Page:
According to experts, the failure rate for digital transformation was between 50-80% in 2018, despite the $900 billion in total costs put into projects.

In today’s online driven world, organisations’ digital experiences have become increasingly integral to their levels of success. Spending on digital transformation projects reached over $2 trillion in 2019, and this figure was likely to be higher in 2020. A large amount of these projects, however, have very low success rates.

According to experts, the failure rate for digital transformation was between 50-80% in 2018, despite the $900 billion in total costs put into projects. Since then, there has been a slight improvement, but overall, digital transformation still falls incredibly short of offering firms’ desired experiences.

What’s going wrong?

There are a few different reasons behind digital transformation project failures. Organisations often let their preconceived ideas lead these projects, rather than conducting research and working to ensure they are responding to customer opinions and feedback. Apart from leading without researching, organisations are attempting to simply adapt their current physical customer processes, which shows a lack of consideration of better and more efficient digital options.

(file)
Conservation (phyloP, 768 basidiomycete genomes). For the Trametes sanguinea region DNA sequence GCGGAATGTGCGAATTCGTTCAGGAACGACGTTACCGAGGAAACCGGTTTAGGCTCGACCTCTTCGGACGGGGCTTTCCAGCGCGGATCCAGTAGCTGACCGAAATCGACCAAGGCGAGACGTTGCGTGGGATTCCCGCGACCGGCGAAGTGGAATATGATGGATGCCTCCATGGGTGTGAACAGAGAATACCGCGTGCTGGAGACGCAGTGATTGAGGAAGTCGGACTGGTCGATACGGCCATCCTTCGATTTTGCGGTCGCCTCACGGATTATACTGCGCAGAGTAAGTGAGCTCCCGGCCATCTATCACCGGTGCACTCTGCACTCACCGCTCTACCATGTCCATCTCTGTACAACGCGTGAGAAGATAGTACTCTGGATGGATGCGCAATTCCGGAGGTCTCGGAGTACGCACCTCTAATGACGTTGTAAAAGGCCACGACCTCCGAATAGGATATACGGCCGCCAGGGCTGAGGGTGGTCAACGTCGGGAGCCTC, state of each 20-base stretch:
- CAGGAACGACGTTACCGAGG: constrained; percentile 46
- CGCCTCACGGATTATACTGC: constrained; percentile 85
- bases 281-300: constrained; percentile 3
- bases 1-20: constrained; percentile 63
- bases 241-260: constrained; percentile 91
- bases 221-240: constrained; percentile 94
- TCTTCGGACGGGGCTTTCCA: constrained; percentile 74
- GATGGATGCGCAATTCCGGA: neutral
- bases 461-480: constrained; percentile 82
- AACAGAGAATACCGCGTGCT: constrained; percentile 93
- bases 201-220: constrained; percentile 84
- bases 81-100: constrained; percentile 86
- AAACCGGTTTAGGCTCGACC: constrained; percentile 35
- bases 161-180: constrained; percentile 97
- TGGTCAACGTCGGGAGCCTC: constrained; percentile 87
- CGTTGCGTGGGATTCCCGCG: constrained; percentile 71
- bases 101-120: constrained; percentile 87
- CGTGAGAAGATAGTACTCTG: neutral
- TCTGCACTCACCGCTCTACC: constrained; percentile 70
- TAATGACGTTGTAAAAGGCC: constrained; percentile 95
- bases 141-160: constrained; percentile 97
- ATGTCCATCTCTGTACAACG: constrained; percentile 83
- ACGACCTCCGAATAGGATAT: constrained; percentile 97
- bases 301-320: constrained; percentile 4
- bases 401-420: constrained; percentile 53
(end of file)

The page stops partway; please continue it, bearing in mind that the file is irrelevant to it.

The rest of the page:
Furthermore, many organisations follow conventional methods without considering their applicability in current times. A common example is using websites, mobile channels or call centres without analysing their traffic and viability.

Value drivers and choosing the right one

Value drivers are the aspects of customer experience that deliver paybacks for companies’ resource investments, such as increased consumer spending and market share. In a report from September 2020, Forrester identifies four specific value drivers, and they can be summarised as follows:

Economic value: Economic value refers to the perceived value of the product or promotion that is being offered. Companies strive to be on the same playing field with each other; however, if this is not the case, they’ll sacrifice on quality and standards in order to offer lower prices.

Functional value: The functional value refers to the usability of the digital experience, as well as the speed of service and convenience factors.

Experiential value: This determines the psychological benefits that the customer enjoys during their experience.

Symbolic value: The final value driver reflects how the customer perceives themselves when purchasing from a brand. This can refer to status or sustainability, or any other non-material aspect.

The most important thing for successful digital transformation is to discover which of these delivers the most value for your customer base. This proves to be difficult as very few companies or organisations have the proper data, and of those that do, the data is fragmented. Successful transformation projects are those that meticulously analyse their customer experience processes, discover which value driver is the most lucrative, and act to ensure this is reflected throughout each process.